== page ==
StrategicEncounter TM (SE)

... a battle between the light and dark forces


  1. When first learning to play, don't be too concerned about the position of your Opponent's chessmen. Even experienced players have difficulty determining the movement of their Opponent's forces.

  2. Since the location of enemy Pawns is often unknown, be careful when moving into enemy territory. Remember, your Opponent will be alerted to your presence by the announcement of a “Pawn Try”. Click for example

  3. When advancing Pawns, you may accidentally give your Opponent a “Pawn Try”. Therefore, be prepared.  
  4. Remember, a “NO“ announcement means you are either attempting to jump over an enemy chessman, attempting to place your King in check or attempting to capture with a Pawn where no Opponent‘s chessman is located. Click for example

  5. In general, try to maintain your readiness by having your chessmen guard each other.

  6. When attacking, advancing, or probing, you may accidentally announce your presence by placing your Opponent in check. Therefore, be prepared. Click for example

  7. Coordinate your attacks by having more than one of your chessmen in position to attack. In a battle consisting of numerous captures, the player starting the attack will come out one piece or one Pawn ahead if they capture last.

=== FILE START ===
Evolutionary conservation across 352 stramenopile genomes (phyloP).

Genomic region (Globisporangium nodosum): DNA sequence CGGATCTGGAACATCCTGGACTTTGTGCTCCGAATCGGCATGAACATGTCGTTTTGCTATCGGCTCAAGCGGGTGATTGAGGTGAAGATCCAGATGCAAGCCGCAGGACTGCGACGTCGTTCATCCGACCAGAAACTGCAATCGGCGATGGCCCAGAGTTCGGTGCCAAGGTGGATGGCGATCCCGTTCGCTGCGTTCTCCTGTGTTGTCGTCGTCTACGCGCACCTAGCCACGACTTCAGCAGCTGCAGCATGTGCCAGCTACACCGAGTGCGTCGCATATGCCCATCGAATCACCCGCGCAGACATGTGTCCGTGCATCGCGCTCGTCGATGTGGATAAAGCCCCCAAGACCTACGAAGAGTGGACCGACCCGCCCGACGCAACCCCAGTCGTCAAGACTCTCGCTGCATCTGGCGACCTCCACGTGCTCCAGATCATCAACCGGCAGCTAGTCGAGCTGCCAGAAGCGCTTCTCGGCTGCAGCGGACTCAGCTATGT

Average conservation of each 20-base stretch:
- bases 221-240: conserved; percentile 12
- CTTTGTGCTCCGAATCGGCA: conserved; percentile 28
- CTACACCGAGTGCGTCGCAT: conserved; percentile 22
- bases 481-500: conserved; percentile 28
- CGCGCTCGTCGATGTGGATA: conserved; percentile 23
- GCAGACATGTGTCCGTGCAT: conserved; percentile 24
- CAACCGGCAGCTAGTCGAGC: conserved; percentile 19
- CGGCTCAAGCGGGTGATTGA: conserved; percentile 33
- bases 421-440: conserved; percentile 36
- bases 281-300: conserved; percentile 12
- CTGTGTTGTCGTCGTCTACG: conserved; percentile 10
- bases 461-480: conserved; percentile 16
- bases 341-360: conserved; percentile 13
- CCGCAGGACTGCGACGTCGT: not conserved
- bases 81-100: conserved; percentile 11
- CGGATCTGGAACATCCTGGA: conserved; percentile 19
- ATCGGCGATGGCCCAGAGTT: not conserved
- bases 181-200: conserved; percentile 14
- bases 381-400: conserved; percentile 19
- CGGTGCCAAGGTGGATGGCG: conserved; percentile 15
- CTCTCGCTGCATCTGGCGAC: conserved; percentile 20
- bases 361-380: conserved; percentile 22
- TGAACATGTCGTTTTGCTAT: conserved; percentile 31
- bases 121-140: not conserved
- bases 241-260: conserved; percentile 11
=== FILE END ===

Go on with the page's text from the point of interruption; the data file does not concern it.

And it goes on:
8. Remember, when advancing a Pawn two squares from its original position you may give your Opponent a “Pawn Try” as a result of an “en passant” move. See Appendix I for definition of “En Passant”. The events immediately following this can be very confusing if you fail to consider the possibility that an “en passant” has occurred. The figure to the right illustrates this situation. Click for example

  9. When your Opponent has a “Pawn Try” and captures one of your chessmen, place a Dummy Pawn at the capture location. This will remind you that an enemy Pawn may be at that location. Do not perform this procedure if it seems unlikely that the capture was made with a Pawn.

  10. When you capture an Opponent‘s man, remove a Dummy Pawn or piece from your board. This will allow you to keep an accurate count of your Opponent's forces. In many cases, it will be difficult to determine the type of piece (Queen, Rook, Bishop, or Knight) to remove. In this situation, just remove any piece. The exact type is not as important as keeping the correct piece count. Click for example